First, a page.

Construction quandary: Production or Quality?

Differing Philosophies

There are two differing philosophies in construction; production and quality. Which side do you lean towards? There are those that believe the most important thing is just turning out work. They try to just get the most work done, regardless of how it might look. True, there may be a small part of them that makes them want it to look decent, but the main concern is just getting the work done. Then there are others who are focused on doing high-quality work. Time isn’t as important as doing the job right. Many times you can tell just by seeing the finished product which is the main concern. So which do you believe is more important; just getting it done? Or get it done right? Let’s consider both sides of the argument.

The Argument for Production

There are constant deadlines in construction. Whether it’s the excavating, foundation, framing, electrical, insulation, drywall, plumbing; from breaking ground until the move-in date, there is a lot going on. Therefore, many tradesmen and women are primarily focused on just getting in and getting out. And it’s not necessarily their fault. Time is money. General contractors and home builders are always trying to push to get things done quicker and quicker. I get it. People building new homes are excited to start their new life in their new home. So they try to pressure the builder to get it done quicker. That translates to every trade involved. Do it faster, get it done faster, get out of the house faster. However, getting it done quicker, many times doesn’t translate to high quality. But it does get done sooner.

As a drywall and painting contractor, we often see the worst in many of these things. There is consistent use of low quality lumber, rooms that are out of square, missing nailers, etc. And that’s just on the framing side. Sometimes the insulation, especially the blow-in type, is overfilled and causes the drywall to bow and screws to pop. It takes extra time to fix these issues before we can install the drywall properly. We are the ones to cover all of this stuff up, so we deal with it consistently. If the ones hanging the drywall are only concerned with production, they are not taking the time to fix the issues left for them. They may not install missing nailers where they are needed, they may not push the insulation back to ensure a good seal of the drywall to the adhesive and keep screws from popping. They just want to get the drywall on the walls, so they can appease the builder, the homeowner, and so on. It is definitely important to keep those people happy, but not at all costs.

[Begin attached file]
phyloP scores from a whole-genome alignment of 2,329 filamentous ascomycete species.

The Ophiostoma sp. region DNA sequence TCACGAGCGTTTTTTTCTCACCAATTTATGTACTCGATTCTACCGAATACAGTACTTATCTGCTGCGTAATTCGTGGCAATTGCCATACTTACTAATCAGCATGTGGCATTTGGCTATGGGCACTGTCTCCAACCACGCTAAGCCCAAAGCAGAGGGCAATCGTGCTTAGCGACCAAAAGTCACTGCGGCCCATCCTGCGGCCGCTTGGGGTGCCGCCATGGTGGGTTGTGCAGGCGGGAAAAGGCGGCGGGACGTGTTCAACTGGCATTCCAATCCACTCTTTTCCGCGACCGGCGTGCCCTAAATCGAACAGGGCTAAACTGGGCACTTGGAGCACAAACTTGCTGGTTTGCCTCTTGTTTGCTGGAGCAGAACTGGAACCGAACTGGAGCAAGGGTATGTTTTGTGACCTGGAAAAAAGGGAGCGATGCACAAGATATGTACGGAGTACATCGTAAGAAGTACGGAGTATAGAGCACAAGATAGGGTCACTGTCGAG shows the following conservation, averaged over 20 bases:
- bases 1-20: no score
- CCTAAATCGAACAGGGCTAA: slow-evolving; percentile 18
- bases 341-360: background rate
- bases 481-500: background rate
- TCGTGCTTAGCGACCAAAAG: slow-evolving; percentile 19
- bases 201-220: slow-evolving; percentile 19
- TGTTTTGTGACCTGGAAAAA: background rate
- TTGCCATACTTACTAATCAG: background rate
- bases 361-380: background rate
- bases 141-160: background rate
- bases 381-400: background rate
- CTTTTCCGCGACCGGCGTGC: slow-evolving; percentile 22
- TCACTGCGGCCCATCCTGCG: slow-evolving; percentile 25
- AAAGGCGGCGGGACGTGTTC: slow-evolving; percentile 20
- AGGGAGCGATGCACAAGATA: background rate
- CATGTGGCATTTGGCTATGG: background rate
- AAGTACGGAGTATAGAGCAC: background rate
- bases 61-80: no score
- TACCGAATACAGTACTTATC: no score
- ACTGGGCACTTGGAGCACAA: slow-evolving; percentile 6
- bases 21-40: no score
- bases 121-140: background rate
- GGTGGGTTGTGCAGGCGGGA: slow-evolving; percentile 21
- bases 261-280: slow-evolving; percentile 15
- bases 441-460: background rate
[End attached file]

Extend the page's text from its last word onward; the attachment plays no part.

The Argument for Quality

“It takes too long. I don’t have time to fix that. I don’t have time to add that. I don’t have time for this, that, etc.” How much extra time does it actually take to do things right? If it’s your habit, and it’s your process, it doesn’t actually take that long. If you have the tools and materials to do the job, it only usually takes a few extra minutes a day to make a big difference in your results. As a homeowner or a builder, think about it in long-term results. Would you rather it takes one extra day to finish hanging the drywall to ensure a solid finished product? Is one extra day to finish the drywall correctly, to sand it properly, really going to make a difference? Just ask your painter.

What Can We Do?

What is one small thing we can use to ensure a better finished product? When we are hanging drywall on a ceiling, we will install truss clips. “What is a truss clip?”, you might ask. It’s a small metal clip that we install on the top plate of a wall where trusses meet interior walls. There are several types of truss clips; the ones we use are pictured below. Then we screw the perimeter of the drywall to the clip instead of screwing to the truss. 

Why use truss clips? During the course of a home settling, during changes in weather, the trusses will settle and they will lift. If the drywall is screwed to the truss, that movement by the trusses will cause the drywall to crack in the angles. Using truss clips greatly reduces this cracking. This is just one small thing that can greatly improve the finished product. But many of those only focused on production will not take the little bit of extra time it takes to install truss clips.

There is constantly a rush to do everything faster. But that doesn’t mean the finished product has to suffer. Take the few extra minutes to do it right. If there is a nailer missing, put one in or use a truss clip. If there is too much insulation to install the drywall properly, take the extra minute to put it back or flatten it out so it’s behind the studs. If there is too much wire to cut out an electrical box cleanly, cut it back or roll it up tighter.

The other day I took an extra 20 minutes, before I hung a sheet of drywall, to fix a dryer vent pipe that had been installed incorrectly. At the time, I wasn’t very happy about it. But later, I was glad that I reinstalled it correctly before I covered it up. So take a minute…or 20. Fix it right, do it right, and you’ll be glad you did. Maybe not at the moment. And maybe nobody else will know you fixed it. But when you look back at it, you’ll be more satisfied with the end result. Because you’ll know you did it right.

The Bottom Line

It’s true that quality does take a little more time. But think long-term. When a family is enjoying their home, and they’re not seeing mistake after mistake, they’ll be happier. When you’re not getting called back time and again to make repairs, you’ll be happier. When people are telling their friends what a great job you did and show them how great it looks, you’ll get more business. Everybody wins. All because you took a few extra minutes to focus on quality over quantity.

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